Why are Kiwi motorists so threatened by bikes?

flickr photo: psd

Today, the Herald ran a story regarding the upcoming installation of cycle lanes on a busy road that runs past my office.   Good news but the detail of the piece serves to highlight a less palatable fact: kiwis are not that cycle friendly and are no more keen to relinquish road space than their UK or US cousins.  Consider these points, if you will:

  1. Residents are concerned about losing on-street parking.  As the local community board chairwoman pointed out, most homes in the area (and indeed NZ) have enough off-street parking for two cars.
  2. Residents are complaining that they have to cross a very busy road to parking on the other side – and say that it is dangerous for cyclists too.   More dangerous than being hit by a car door and spilled into oncoming traffic?
  3. Opposition to the planned loss of 174 parking spaces saw this reduced to 113, with a 1.4m cycle lane running outside them, to placate the residents.  This concession was at the expense of the flush median strip (prevalent in NZ), the removal of which has led to more road traffic accidents elsewhere. So, the argument goes, bike lanes cause accidents. QED.

All this tends to point towards an unpleasant, shortsighted NIMBY attitude among car-loving Aucklanders but things are little better in the suburbs.  One of the local papers ran another piece this week on a woman who is an experienced cyclist and who had been in a driver-at-fault accident.  After emergency care and hospitalisation, she is now recovering but, when interviewed by the paper, she pointed an ironic fact of life for cyclists in New Zealand, which I have tried to capture in my own words.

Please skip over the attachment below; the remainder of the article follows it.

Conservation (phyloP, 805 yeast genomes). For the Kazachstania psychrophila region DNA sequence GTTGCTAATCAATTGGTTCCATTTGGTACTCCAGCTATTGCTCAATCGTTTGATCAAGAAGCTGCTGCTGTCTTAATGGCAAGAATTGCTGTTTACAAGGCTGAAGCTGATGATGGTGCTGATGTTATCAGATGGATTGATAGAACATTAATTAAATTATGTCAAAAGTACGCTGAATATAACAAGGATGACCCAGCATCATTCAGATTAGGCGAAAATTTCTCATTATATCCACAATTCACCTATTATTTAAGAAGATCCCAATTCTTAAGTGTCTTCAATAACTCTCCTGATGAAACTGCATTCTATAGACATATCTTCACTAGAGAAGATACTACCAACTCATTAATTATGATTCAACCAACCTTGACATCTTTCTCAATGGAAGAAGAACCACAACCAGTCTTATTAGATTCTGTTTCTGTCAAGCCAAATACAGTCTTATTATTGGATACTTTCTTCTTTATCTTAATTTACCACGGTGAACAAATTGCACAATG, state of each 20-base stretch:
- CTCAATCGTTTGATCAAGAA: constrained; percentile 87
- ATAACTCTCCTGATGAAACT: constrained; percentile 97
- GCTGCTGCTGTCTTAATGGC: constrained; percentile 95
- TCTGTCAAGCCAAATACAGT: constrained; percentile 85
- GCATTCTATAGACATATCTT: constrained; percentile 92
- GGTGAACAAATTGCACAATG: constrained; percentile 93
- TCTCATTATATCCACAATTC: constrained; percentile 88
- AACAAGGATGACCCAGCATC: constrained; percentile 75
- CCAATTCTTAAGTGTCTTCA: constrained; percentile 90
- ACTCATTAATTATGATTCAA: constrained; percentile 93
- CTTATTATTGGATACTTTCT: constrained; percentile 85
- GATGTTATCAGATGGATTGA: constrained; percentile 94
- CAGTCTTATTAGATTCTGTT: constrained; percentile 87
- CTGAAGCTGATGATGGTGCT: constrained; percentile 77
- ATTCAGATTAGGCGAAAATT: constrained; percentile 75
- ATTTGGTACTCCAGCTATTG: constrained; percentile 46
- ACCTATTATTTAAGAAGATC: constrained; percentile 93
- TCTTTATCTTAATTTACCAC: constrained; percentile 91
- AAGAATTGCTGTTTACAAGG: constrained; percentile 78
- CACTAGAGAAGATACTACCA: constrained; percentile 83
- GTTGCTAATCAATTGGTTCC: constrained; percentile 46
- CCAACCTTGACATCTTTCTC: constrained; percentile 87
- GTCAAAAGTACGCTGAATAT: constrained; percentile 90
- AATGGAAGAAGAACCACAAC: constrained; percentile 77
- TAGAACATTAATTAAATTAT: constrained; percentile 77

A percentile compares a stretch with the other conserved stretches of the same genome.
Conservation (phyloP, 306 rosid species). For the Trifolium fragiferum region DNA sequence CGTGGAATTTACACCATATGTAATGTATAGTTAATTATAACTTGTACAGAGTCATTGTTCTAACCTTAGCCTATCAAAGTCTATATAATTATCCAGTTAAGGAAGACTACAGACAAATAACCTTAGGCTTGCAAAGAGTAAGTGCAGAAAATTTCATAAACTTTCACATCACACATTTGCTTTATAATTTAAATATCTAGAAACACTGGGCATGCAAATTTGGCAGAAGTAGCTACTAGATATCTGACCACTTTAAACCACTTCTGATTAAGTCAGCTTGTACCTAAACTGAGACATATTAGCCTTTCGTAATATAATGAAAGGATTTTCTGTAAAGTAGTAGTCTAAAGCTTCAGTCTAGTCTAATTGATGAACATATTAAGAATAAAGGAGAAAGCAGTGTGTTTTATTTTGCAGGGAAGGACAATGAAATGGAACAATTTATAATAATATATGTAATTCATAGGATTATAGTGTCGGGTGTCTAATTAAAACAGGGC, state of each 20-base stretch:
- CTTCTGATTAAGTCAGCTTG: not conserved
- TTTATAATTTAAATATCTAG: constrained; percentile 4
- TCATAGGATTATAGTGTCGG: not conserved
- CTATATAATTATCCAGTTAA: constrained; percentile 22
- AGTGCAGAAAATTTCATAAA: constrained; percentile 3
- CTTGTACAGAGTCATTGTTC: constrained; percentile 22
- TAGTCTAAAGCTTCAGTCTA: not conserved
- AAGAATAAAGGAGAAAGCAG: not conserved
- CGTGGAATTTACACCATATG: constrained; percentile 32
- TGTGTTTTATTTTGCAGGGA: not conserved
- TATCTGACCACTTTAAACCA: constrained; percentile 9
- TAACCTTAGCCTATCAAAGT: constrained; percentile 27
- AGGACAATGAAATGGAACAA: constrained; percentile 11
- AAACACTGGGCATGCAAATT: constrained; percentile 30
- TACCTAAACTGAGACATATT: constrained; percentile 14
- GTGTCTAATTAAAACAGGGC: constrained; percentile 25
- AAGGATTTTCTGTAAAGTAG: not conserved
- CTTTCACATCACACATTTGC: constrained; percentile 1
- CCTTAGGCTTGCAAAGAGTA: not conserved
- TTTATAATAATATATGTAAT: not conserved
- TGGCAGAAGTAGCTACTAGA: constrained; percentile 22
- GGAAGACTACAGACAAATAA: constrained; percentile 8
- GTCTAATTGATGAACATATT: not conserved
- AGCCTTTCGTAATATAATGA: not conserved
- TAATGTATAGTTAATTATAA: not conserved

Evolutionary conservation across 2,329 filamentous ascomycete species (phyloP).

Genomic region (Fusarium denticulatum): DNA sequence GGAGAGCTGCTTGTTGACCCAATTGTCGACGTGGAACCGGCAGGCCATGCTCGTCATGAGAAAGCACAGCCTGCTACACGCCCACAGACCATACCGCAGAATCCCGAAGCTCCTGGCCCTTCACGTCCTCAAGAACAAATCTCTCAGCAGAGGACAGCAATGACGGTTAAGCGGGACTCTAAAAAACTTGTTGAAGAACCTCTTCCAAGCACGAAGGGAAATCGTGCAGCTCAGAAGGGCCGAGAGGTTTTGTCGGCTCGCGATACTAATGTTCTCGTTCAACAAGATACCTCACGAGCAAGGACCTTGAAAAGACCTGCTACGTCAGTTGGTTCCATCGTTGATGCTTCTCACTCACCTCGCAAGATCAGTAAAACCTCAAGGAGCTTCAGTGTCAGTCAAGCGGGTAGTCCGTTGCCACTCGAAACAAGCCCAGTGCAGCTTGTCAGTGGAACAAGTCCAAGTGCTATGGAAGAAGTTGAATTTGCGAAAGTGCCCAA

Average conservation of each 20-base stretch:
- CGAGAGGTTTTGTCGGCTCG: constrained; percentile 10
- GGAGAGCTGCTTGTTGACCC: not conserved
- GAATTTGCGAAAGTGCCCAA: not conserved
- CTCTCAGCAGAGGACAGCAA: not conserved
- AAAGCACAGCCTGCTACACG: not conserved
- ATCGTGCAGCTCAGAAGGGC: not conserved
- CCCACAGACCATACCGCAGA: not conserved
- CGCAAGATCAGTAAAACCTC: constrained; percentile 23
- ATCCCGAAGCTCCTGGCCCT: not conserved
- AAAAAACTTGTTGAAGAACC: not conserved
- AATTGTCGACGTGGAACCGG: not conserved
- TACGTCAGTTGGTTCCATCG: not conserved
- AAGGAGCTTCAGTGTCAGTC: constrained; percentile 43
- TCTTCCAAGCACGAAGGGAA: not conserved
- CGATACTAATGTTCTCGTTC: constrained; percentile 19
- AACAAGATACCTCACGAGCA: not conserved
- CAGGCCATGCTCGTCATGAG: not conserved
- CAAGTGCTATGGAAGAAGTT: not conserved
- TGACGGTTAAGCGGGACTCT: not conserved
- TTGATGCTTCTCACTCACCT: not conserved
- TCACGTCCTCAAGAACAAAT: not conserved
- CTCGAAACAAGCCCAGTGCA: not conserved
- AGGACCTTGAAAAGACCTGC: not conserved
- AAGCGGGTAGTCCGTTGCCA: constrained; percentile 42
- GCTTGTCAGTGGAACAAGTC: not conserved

The average Kiwi loves and embraces almost any sporting endeavour and will support New Zealand athletes to the ends of the earth.  It is strange and sad then to think that those who cheered Sarah Ulmer to her Olympic Gold Medal victory most probably include the antagonistic, abusive and aggressive who drive cyclists, literally and metaphorically, from the roads every day.

Those looking for further supporting evidence need look no further than the soon to be published Long Cloud Ride by the much acclaimed world cyclist Josie Dew.  In nine month’s cycling, she covered 10,000 kilometres across both islands of New Zealand. During this time, according to the pre-press and accounts elsewhere, Josie was spat at, shouted at, honked at and run off the road.

Come on, Kiwis, embrace the bike and hug a cyclist today.

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1 Comment so far

  1. SF_Mark (unregistered) on December 16th, 2006 @ 12:28 pm

    Bicycle lanes have become ubiquitous in San Francisco, where they are usually clearly marked as separate from the traffic lanes. Woe to the driver who double-parks in one, as each passing cyclist will thump on the roof!

    As you said, the main complaint is that they take away parking. As Americans have a built-in ethos of privilege around cars, driving, parking anywhere — even in San Francisco — this remains a point of contention. But speaking as a driver, I actually like the bike lanes. It makes it easy to tell where the bike is supposed to be, and where the car is supposed to be.

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